Could virtual reality save the high street?

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Unless you’ve been living under a rock for the past week or two, you’ll be aware that a host of Christmas adverts from retailers have graced our screens — and in abundance. Though the likes of M&S, Sainsbury’s, Waitrose, Burberry, Harrods, Currys, and even online retailers like Notonthehighstreet.com, are getting in on the action this year with engaging adverts, online PR, social media campaigns, it’s still John Lewis that’s managing to stand out. It’s not just for the iconic soundtrack or heart-warming storyline this time, but for the brand’s adoption of new technology that encourages consumers to come into its stores.

As part of its Buster the Boxer Christmas campaign, the retail giant has created a virtual reality (VR) experience using Oculus Rift technology, available in its Oxford Street flagship store and a few other selected locations across the country. Customers have the chance to jump on a trampoline whilst being transported to the virtual snowy Chrismassy garden featured in the TV advert launched last Wednesday.

The Oculus Rift is a virtual reality headset kitted out with Leap Motion detection, which works with a Kinect camera that picks up your hand movements. As a result, you can interact with the animals as if they were beside you, while enjoying a bounce on a trampoline in a shop.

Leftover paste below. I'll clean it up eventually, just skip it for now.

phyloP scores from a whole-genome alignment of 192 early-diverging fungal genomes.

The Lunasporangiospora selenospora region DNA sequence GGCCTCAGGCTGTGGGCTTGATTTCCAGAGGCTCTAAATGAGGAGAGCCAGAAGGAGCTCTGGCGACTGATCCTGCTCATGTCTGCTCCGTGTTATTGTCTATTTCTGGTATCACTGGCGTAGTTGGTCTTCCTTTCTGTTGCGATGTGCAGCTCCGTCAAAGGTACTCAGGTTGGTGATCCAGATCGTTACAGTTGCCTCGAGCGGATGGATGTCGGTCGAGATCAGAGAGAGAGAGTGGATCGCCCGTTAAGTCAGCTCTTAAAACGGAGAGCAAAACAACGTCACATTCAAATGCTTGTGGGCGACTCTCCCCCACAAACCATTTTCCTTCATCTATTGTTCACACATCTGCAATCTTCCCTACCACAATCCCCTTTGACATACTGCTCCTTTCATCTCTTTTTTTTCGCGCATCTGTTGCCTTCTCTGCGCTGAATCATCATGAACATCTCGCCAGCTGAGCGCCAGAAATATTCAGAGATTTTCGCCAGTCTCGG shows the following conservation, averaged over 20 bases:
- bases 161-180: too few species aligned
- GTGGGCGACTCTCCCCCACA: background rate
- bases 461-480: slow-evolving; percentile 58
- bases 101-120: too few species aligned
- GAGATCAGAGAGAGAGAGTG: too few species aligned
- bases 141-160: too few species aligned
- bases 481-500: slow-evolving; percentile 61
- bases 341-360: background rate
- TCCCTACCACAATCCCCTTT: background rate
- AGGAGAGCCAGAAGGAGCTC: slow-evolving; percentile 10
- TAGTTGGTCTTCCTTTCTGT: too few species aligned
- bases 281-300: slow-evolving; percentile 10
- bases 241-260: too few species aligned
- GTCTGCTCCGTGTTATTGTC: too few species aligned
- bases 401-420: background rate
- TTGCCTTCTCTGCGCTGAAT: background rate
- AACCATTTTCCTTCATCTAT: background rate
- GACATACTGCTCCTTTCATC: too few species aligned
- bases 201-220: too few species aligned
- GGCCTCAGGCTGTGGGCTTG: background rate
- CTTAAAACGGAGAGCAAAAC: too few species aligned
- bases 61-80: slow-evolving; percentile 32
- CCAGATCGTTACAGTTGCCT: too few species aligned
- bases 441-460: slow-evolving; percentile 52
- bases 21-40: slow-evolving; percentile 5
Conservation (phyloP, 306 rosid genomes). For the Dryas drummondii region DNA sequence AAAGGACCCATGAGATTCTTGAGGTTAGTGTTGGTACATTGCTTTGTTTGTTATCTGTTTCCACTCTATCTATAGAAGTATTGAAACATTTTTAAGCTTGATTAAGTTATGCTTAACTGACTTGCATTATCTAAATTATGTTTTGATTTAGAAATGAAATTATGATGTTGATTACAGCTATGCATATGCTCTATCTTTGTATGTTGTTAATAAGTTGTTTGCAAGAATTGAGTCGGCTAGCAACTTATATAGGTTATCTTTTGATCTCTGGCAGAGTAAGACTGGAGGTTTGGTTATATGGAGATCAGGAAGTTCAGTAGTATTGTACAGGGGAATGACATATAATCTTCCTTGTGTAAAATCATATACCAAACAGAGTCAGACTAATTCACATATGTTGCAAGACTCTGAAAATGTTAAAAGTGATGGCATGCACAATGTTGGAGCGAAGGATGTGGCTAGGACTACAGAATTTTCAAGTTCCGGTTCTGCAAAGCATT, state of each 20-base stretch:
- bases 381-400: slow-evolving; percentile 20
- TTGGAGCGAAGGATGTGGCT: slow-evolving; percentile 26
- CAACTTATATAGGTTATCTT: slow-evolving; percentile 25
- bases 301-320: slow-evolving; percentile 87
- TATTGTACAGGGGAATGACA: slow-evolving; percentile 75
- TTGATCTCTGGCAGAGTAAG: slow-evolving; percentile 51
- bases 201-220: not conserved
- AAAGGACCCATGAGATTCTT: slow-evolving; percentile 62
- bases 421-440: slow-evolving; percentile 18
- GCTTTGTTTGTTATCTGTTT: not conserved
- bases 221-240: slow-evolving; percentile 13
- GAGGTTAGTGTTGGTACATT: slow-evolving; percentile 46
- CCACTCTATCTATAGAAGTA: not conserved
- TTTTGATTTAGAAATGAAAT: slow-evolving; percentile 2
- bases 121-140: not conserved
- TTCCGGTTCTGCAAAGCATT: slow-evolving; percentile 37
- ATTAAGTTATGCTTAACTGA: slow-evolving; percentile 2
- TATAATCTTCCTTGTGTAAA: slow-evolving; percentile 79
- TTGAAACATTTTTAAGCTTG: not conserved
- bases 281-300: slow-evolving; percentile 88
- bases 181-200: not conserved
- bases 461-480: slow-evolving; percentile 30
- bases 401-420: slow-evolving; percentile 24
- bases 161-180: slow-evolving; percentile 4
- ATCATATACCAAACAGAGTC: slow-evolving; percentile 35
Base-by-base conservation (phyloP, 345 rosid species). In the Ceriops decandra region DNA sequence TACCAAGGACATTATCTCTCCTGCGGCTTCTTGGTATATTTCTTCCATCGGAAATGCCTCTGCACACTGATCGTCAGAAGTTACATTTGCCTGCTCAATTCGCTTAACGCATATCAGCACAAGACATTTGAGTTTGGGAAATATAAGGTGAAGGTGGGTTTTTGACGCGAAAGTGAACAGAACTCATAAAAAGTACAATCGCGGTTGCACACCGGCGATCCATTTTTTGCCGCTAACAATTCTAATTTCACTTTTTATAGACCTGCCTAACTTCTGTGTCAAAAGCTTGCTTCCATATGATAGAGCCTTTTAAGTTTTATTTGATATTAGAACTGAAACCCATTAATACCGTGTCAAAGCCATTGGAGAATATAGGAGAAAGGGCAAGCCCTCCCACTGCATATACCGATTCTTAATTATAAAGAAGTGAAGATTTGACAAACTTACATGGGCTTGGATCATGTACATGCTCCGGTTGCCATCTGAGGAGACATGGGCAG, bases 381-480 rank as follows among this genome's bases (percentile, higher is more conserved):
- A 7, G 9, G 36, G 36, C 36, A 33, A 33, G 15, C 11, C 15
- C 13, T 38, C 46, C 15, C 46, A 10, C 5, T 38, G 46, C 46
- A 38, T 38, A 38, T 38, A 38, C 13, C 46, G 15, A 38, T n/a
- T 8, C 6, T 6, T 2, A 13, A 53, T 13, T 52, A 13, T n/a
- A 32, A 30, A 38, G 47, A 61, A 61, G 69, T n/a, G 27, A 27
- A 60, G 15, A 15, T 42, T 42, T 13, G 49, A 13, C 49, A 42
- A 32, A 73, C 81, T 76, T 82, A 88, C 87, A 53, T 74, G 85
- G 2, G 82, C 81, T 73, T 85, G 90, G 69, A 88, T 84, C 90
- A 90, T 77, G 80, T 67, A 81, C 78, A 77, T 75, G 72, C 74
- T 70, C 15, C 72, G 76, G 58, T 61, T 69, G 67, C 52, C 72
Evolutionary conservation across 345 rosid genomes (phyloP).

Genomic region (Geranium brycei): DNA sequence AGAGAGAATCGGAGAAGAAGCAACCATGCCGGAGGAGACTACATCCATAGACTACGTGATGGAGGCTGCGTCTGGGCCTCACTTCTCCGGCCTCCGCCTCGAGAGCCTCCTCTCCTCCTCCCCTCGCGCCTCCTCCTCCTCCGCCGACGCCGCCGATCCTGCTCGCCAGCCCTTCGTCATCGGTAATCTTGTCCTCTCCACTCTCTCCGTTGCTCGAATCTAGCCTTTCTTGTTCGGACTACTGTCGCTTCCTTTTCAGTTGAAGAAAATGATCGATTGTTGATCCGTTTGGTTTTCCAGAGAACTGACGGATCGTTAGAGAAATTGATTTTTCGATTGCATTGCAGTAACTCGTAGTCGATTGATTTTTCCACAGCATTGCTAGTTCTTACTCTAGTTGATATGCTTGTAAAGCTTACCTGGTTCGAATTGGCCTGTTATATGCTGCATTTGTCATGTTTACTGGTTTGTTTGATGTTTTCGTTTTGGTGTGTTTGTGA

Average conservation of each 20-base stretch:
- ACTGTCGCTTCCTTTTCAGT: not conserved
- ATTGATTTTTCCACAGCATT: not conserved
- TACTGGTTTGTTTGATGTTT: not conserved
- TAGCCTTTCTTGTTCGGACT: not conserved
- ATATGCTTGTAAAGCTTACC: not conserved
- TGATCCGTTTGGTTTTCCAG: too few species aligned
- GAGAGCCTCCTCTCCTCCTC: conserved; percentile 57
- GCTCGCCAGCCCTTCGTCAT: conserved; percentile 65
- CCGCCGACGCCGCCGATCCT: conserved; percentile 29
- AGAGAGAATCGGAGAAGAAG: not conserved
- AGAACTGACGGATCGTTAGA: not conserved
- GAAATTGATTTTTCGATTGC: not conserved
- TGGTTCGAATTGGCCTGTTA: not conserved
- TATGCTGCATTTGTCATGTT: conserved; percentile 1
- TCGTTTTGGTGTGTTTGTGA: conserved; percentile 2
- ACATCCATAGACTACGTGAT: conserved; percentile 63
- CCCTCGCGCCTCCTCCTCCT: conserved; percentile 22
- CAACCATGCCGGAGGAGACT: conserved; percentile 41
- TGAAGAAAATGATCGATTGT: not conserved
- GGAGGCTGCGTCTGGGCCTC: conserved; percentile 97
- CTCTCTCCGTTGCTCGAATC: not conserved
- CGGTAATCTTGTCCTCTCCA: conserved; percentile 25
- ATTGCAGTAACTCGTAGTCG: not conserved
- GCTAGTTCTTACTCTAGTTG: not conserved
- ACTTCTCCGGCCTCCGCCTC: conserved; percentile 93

Never one to leave the kids out, John Lewis has also designed a 360° experience for under 13s, thanks to Google Cardboard headsets. Another smart addition to the campaign is the code that you’ll be given after you’ve been bouncing, which enables you to download your own experience when you get home. It’s the gift that keeps on giving and a great way to draw people into the store at a time when consumers are spoilt for choice by online retailers.

Experiential retailing is growing in popularity with brands, and often with virtual reality or augmented reality (AR) at its core. Thomas Cook has developed VR holiday demonstrations, Volvo teamed up with Microsoft to create a VR showroom and L’Oreal Professional sales reps use AR to illustrate display stands for hair care products. Samsung has gone a step further by introducing a new flagship store in New York that doesn’t even have products available, but purely pushes experiences, of which VR is a part.

Could VR and AR be the weapon for the high street to finally get one over online retailers? When once it looked like a landslide victory for team online, uses of innovative technology show the fight is well and truly back on – albeit, a very different fight than it was before.

Though I’m not sure how much the offer of trampolining with UK wildlife is impacting my purchasing of John Lewis goods, there’s no doubt that this foray is helping to put virtual reality on the retail map. In years to come, will we be heading out to stores for brand experiences, then rushing home to do our shopping? This topsy-turvy idea could very much be our (virtual) reality if Buster’s Garden is anything to go by.